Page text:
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What is a hostile acquisition?

If you have an ownership interest in a Florida corporation, you want to protect that interest and receive the maximum financial benefits to which you are entitled. But what if another company wants to buy your company? Is that in your best interests despite whatever reservations your corporation’s board of directors may have?

As the Corporate Finance Institute explains, a hostile acquisition, a/k/a hostile takeover, occurs when another company attempts to buy your corporation, but your board of directors rejects the bid offer. If the company still wishes to buy your corporation, it can attempt to do so by coming directly to you and the other shareholders with a tender offer or proxy vote strategy so as to bypass your corporation’s board of directors.

Tender offer versus proxy vote

In a tender offer, the company that wants to buy your corporation offers you and the other shareholders a very good price for your respective shares, often as much as 50 percent above their current market value. Its purpose is to buy enough shares so as to become the majority stockholder.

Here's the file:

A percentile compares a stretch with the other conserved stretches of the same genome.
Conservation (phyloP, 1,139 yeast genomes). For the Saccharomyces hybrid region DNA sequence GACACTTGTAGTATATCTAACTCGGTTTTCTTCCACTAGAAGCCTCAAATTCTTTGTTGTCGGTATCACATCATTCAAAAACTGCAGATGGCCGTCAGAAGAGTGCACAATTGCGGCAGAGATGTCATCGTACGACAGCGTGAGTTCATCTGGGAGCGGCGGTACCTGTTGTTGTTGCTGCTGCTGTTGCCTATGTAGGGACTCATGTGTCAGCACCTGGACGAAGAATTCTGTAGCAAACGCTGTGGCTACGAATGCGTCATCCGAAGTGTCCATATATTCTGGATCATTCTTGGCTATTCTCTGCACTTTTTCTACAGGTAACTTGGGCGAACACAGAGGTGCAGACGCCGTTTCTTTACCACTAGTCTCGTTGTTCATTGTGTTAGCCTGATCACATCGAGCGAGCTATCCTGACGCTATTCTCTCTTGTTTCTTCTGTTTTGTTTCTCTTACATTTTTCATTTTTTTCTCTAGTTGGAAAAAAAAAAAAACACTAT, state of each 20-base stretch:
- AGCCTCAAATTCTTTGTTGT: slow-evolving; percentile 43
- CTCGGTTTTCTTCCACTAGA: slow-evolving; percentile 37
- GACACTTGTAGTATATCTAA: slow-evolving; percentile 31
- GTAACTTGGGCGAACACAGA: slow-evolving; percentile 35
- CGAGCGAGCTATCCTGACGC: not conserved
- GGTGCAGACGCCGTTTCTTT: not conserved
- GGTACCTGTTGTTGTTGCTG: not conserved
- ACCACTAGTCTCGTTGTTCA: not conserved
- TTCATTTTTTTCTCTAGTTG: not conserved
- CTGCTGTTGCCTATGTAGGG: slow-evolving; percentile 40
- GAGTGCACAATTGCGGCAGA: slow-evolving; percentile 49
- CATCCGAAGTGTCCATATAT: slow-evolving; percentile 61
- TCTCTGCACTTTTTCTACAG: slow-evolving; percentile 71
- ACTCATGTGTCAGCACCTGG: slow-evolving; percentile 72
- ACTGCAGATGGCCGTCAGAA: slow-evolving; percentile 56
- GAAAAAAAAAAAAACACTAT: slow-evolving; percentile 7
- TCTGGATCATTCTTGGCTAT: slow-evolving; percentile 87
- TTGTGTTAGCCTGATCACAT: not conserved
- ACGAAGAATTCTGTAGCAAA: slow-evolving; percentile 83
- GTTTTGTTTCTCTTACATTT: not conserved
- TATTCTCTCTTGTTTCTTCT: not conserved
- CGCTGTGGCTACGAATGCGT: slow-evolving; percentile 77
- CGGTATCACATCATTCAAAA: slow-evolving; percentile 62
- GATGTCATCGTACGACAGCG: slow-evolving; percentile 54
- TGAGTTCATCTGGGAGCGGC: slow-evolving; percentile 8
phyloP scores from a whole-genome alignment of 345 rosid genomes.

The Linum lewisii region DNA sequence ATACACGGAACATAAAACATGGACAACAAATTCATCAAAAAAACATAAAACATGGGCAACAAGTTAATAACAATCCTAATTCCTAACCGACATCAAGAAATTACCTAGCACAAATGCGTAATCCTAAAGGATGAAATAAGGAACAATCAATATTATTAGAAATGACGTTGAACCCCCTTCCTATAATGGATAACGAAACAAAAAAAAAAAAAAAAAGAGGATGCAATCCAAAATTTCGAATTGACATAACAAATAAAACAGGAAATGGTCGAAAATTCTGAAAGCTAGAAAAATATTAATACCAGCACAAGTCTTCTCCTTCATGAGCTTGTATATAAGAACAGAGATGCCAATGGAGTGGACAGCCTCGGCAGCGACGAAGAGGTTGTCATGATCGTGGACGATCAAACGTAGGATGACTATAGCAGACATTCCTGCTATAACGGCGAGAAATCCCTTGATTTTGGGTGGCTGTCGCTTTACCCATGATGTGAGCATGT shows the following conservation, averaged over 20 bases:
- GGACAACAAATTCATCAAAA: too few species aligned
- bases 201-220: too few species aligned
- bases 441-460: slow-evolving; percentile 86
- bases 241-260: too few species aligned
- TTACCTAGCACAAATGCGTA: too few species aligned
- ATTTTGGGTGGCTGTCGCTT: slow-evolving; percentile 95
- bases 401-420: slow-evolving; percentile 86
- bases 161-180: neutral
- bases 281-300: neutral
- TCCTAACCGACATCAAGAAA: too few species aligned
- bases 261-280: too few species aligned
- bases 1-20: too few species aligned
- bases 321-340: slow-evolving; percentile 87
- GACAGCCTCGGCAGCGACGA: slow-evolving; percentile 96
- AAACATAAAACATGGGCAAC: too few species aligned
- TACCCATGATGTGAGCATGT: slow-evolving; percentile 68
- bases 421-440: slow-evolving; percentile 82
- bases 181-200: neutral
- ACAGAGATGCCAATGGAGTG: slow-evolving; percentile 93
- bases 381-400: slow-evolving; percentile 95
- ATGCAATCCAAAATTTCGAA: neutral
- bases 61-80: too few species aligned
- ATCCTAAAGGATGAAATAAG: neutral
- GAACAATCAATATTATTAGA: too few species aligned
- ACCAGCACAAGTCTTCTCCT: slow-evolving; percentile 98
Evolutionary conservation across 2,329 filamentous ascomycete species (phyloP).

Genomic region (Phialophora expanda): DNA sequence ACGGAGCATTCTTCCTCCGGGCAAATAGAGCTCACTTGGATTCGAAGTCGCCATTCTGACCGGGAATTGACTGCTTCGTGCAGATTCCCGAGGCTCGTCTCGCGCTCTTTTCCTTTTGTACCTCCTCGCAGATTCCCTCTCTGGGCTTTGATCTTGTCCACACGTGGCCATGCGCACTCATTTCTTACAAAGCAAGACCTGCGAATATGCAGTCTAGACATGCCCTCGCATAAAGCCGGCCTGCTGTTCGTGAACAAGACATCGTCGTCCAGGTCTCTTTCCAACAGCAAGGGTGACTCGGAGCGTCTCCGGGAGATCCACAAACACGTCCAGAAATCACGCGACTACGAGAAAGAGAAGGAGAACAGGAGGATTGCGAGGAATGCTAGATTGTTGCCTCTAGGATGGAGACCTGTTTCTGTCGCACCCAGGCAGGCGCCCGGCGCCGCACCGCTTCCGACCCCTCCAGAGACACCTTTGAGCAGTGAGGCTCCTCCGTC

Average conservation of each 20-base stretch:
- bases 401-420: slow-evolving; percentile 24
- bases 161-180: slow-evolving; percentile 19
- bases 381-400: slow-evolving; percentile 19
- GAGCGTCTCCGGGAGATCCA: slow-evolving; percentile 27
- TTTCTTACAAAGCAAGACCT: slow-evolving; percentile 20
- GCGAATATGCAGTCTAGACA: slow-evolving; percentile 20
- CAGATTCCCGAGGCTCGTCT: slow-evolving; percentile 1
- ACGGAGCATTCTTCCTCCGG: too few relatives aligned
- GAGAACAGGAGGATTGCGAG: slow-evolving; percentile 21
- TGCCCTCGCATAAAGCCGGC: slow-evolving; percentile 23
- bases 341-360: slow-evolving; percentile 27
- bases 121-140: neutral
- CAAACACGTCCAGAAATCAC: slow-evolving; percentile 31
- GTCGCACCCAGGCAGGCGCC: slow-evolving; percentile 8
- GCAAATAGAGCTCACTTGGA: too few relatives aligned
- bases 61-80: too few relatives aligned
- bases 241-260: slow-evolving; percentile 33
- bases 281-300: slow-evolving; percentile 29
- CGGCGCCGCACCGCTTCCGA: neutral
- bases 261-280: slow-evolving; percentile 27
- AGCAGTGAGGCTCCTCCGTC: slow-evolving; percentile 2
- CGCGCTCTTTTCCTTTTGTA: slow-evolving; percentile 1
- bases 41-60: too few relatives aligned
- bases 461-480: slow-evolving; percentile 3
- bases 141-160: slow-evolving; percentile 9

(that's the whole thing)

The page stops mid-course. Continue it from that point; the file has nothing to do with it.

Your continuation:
In a proxy vote strategy, the company that wants to buy your corporation tries to convince you and the other shareholders to vote out your corporation’s existing board of directors, or at least the members who oppose the buyout. Here its purpose is to achieve a new board of directors who will not oppose the buyout.

Hostile acquisition defenses

Depending on how adamantly opposed your corporation is to the attempted hostile takeover, it can do a number of things, including the following:

  • Poison pill: It can allow you and its other existing shareholders to purchase new discounted shares.
  • Supermajority amendment: It can amend its corporate charter so as to require a supermajority vote, usually somewhere between 67-90 percent, for any merger or buyout.
  • Crown jewels: It can begin selling off its most valuable assets so as to make it less attractive to the company attempting to acquire it.
  • Greenmail: It can repurchase any of its own shares that the acquiring company has already purchased.
  • Golden parachute: It can renegotiate its employment contracts with its key management people so as to greatly benefit them should the acquiring company fire them or otherwise remove them.
  • Pac-Man: It can attempt a reverse takeover by purchasing extensive shares in the acquiring company.

While this information is not legal advice, it can help you understand hostile acquisitions and what to expect.

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